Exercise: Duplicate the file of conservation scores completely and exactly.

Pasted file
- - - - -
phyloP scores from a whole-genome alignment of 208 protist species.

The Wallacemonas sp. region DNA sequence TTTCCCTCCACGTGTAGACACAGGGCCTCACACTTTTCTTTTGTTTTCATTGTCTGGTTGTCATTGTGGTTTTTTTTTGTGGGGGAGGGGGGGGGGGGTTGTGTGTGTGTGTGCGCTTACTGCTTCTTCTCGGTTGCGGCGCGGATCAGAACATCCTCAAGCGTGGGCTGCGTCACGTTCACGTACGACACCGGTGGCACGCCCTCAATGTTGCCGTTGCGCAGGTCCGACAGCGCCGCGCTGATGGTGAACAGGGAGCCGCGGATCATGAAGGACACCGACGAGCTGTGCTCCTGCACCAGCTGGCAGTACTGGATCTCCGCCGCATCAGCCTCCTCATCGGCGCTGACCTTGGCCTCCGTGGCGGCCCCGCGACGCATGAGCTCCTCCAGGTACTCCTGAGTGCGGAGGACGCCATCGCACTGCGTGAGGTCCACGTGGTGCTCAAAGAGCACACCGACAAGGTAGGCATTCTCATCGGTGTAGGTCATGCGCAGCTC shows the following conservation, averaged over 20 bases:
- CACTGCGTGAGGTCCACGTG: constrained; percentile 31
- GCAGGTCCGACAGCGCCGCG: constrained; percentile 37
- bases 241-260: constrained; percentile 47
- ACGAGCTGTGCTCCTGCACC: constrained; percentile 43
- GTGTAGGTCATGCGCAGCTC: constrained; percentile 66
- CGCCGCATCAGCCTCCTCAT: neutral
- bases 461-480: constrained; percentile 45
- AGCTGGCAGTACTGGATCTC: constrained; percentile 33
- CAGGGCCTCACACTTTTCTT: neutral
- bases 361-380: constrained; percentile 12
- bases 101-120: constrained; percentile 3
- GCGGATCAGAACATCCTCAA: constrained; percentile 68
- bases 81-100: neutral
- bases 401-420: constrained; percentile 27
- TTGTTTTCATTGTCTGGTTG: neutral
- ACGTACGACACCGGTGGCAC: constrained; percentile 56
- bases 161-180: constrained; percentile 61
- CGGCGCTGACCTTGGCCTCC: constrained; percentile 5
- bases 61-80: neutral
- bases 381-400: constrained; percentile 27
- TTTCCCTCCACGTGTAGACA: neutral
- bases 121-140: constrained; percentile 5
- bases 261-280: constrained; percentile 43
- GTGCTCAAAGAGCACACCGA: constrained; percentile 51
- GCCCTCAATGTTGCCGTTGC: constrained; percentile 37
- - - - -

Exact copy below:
phyloP scores from a whole-genome alignment of 208 protist species.

The Wallacemonas sp. region DNA sequence TTTCCCTCCACGTGTAGACACAGGGCCTCACACTTTTCTTTTGTTTTCATTGTCTGGTTGTCATTGTGGTTTTTTTTTGTGGGGGAGGGGGGGGGGGGTTGTGTGTGTGTGTGCGCTTACTGCTTCTTCTCGGTTGCGGCGCGGATCAGAACATCCTCAAGCGTGGGCTGCGTCACGTTCACGTACGACACCGGTGGCACGCCCTCAATGTTGCCGTTGCGCAGGTCCGACAGCGCCGCGCTGATGGTGAACAGGGAGCCGCGGATCATGAAGGACACCGACGAGCTGTGCTCCTGCACCAGCTGGCAGTACTGGATCTCCGCCGCATCAGCCTCCTCATCGGCGCTGACCTTGGCCTCCGTGGCGGCCCCGCGACGCATGAGCTCCTCCAGGTACTCCTGAGTGCGGAGGACGCCATCGCACTGCGTGAGGTCCACGTGGTGCTCAAAGAGCACACCGACAAGGTAGGCATTCTCATCGGTGTAGGTCATGCGCAGCTC shows the following conservation, averaged over 20 bases:
- CACTGCGTGAGGTCCACGTG: constrained; percentile 31
- GCAGGTCCGACAGCGCCGCG: constrained; percentile 37
- bases 241-260: constrained; percentile 47
- ACGAGCTGTGCTCCTGCACC: constrained; percentile 43
- GTGTAGGTCATGCGCAGCTC: constrained; percentile 66
- CGCCGCATCAGCCTCCTCAT: neutral
- bases 461-480: constrained; percentile 45
- AGCTGGCAGTACTGGATCTC: constrained; percentile 33
- CAGGGCCTCACACTTTTCTT: neutral
- bases 361-380: constrained; percentile 12
- bases 101-120: constrained; percentile 3
- GCGGATCAGAACATCCTCAA: constrained; percentile 68
- bases 81-100: neutral
- bases 401-420: constrained; percentile 27
- TTGTTTTCATTGTCTGGTTG: neutral
- ACGTACGACACCGGTGGCAC: constrained; percentile 56
- bases 161-180: constrained; percentile 61
- CGGCGCTGACCTTGGCCTCC: constrained; percentile 5
- bases 61-80: neutral
- bases 381-400: constrained; percentile 27
- TTTCCCTCCACGTGTAGACA: neutral
- bases 121-140: constrained; percentile 5
- bases 261-280: constrained; percentile 43
- GTGCTCAAAGAGCACACCGA: constrained; percentile 51
- GCCCTCAATGTTGCCGTTGC: constrained; percentile 37